Firstly, our NSViews stand alone, they don’t appear on screen, they’re not part of an NSWindow, and they’re not going to be affected by any other part of the operating system. This means we don’t need to specifically use main thread for our UI operations – nothing else will be touching them.

The method that actually performs the rasterisation of an NSView is thread-safe, assuming the NSGraphicsContext is owned by the thread, but there are often shared objects behind the scenes, such as Core Text controllers. You can either take private copies of these (which seems like an opportunity to introduce some nasty and complex bugs), or you can single-thread the rasterisation process, but multi-thread everything either side of it, such as the loading and conversion of any resources beforehand and the JPEG conversion afterwards.

We use a per-document serial dispatch queue, and put the rasterisation through that, which still gives us multi-core image conversion (the slowest portion of the code).

[objective-c]
– (NSArray *)jpegsPreviewsForWidth:(float)width quality:(float)quality { NSUInteger pageCount = document.pages.count; NSMutableArray *pagePreviewsArray = [NSMutableArray arrayWithCapacity:pageCount]; // Set all the elements to null, so we can replace them later. // TODO: I’m not sure if this is necessary. for (int i = 0; i < pageCount; i++) { [pagePreviewsArray addObject:[NSNull null]]; } dispatch_queue_t queue = dispatch_get_global_queue(DISPATCH_QUEUE_PRIORITY_DEFAULT, 0); dispatch_queue_t serialQueue; serialQueue = dispatch_queue_create(“com.newspaperclub.PreviewsSynchronizationQueue”, NULL); dispatch_apply(pageCount, queue, ^(size_t pageIndex) { NSData *jpegData = [self jpegForPageIndex:pageIndex width:width quality:quality]; // Synchronize access to pagePreviewsArray through a serial dispatch queue dispatch_sync(serialQueue, ^{ [pagePreviewsArray replaceObjectAtIndex:pageIndex withObject:jpegData]; }); }); return pagePreviewsArray; } – (NSData *)jpegForPageIndex:(NSInteger)pageIndex width:(float)width quality:(float)quality { // Perform rasterization on render queue __block NSImage *image; dispatch_sync(renderDispatchQueue, ^{ image = [self imageForPageIndex:pageIndex width:width]; }); NSBitmapImageRep *imageRep = [[image representations] objectAtIndex:0]; NSNumber *qualityNumber = [NSNumber numberWithFloat:quality]; NSDictionary *properties = @{ NSImageCompressionFactor: qualityNumber }; NSData *bitmapData = [imageRep representationUsingType:NSJPEGFileType properties:properties]; return bitmapData; }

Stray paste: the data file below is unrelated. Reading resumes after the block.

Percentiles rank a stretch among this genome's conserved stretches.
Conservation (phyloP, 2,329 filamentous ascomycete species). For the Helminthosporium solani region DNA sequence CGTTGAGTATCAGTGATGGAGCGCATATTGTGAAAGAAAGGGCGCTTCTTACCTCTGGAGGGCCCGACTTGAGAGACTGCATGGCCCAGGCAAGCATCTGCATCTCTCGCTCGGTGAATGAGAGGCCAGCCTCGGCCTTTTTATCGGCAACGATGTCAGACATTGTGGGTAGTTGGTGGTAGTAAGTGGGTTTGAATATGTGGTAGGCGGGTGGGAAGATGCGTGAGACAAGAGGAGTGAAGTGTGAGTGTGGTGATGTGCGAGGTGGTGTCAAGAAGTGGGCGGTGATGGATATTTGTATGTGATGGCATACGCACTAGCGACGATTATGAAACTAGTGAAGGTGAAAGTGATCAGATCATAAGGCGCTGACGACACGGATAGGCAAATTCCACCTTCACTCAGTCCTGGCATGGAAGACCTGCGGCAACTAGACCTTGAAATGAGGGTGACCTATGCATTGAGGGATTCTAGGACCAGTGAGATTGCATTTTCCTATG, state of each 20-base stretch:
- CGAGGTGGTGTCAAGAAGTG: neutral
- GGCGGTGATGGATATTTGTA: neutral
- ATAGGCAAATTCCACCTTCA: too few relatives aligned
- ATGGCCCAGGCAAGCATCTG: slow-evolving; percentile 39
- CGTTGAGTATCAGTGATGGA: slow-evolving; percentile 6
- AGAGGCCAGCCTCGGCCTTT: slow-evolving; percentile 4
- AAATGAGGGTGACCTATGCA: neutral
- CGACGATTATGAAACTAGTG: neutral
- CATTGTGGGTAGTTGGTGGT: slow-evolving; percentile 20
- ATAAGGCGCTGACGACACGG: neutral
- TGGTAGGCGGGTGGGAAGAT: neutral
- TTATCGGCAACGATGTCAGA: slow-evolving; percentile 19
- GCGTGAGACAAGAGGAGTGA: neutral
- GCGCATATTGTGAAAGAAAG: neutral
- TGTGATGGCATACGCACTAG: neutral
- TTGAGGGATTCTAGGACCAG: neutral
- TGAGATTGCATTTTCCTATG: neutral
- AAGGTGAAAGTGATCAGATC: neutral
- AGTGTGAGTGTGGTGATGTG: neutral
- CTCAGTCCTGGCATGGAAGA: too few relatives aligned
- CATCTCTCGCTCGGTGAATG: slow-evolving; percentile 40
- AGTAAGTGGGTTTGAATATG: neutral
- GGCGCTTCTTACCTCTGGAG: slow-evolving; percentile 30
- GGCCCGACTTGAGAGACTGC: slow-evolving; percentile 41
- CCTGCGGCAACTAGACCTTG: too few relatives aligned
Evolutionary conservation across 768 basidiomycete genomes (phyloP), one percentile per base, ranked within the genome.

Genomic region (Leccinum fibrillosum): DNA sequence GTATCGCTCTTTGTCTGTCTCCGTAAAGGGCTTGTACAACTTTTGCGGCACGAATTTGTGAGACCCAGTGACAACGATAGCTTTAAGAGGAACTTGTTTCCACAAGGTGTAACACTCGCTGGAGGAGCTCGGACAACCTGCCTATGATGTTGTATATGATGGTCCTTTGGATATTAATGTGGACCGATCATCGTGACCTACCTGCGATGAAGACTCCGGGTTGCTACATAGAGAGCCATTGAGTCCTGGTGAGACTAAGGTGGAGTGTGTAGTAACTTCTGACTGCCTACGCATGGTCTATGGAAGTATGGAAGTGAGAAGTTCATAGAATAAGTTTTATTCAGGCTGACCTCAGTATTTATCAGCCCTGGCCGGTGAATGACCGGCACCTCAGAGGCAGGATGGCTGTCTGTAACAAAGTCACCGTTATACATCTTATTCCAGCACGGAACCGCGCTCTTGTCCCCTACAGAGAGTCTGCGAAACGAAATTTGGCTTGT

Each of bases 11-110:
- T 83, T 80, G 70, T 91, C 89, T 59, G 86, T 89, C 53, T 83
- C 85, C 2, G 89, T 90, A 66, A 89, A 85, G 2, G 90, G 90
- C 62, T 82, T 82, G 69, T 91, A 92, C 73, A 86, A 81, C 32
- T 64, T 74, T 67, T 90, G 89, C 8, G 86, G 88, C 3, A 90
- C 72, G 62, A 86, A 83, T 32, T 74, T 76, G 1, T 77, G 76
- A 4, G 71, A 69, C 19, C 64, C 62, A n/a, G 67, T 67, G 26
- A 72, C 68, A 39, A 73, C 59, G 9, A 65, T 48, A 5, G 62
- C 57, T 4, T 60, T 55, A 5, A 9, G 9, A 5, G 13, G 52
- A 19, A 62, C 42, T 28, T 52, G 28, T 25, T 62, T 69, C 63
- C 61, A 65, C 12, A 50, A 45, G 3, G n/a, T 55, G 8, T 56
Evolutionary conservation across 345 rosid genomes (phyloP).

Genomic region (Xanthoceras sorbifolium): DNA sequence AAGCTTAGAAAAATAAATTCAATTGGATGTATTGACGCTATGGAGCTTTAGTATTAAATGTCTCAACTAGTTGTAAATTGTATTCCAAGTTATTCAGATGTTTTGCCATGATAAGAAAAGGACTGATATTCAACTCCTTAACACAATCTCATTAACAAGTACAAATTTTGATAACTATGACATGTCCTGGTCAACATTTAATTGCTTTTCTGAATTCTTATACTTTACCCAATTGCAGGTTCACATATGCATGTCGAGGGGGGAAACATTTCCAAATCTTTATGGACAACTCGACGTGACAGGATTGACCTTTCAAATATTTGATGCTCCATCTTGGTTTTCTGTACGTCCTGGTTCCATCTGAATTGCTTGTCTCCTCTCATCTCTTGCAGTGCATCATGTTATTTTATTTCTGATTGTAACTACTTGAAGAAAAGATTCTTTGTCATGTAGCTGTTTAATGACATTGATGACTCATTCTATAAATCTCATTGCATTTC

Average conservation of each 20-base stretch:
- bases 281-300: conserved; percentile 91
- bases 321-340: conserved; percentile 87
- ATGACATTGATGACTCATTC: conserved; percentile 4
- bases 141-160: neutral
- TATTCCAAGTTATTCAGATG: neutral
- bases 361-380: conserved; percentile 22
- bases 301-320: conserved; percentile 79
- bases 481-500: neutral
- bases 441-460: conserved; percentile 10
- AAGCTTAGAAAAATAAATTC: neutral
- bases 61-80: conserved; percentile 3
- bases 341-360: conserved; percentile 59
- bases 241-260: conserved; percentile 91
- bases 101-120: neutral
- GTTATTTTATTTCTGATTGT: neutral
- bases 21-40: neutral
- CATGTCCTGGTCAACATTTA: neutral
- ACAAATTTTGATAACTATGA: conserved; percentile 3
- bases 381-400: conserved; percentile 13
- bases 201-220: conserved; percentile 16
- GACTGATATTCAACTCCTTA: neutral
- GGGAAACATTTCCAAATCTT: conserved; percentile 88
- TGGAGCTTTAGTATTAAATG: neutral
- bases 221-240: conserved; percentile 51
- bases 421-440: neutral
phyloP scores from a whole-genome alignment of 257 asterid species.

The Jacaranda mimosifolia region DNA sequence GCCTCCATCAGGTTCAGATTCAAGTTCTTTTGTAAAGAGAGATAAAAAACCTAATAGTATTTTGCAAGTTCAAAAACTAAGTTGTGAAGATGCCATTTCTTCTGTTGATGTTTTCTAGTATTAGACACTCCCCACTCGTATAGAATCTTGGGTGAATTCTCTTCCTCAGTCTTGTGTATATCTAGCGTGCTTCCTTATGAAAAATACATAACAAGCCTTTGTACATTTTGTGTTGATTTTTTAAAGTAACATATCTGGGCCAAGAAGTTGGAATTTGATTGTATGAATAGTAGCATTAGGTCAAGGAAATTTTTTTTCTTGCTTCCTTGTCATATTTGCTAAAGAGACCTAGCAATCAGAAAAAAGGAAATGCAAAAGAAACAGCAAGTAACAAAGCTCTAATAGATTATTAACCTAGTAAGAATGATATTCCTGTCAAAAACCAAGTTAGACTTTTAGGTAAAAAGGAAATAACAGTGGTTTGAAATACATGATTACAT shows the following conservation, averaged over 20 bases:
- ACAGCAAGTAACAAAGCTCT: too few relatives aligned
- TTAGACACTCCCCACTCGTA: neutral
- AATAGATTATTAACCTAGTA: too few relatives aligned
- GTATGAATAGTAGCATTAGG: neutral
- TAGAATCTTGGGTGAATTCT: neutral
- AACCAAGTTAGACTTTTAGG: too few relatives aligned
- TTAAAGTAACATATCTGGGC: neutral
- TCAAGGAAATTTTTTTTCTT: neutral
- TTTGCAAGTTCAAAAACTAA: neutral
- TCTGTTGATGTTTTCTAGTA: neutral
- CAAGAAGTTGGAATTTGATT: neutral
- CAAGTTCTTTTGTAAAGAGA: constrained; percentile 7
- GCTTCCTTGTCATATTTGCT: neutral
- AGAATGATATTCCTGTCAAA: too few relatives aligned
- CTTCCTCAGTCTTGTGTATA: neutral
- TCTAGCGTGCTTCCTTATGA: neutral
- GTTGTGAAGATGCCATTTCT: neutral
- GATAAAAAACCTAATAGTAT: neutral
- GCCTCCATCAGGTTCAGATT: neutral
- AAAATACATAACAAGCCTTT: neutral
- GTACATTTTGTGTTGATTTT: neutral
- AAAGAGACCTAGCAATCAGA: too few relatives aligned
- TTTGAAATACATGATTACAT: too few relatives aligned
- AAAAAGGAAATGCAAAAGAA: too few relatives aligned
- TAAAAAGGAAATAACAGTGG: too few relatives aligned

[/objective-c]

The End

Plumping for Quartz + Cocoa to do something like invoice generation is likely to be overkill – you’re probably better off with a higher level PDF library. But if you need to have very fine control over a document, to have quality typography, and to render it with near real-time performance, it’s a great bet and we’re very happy with it.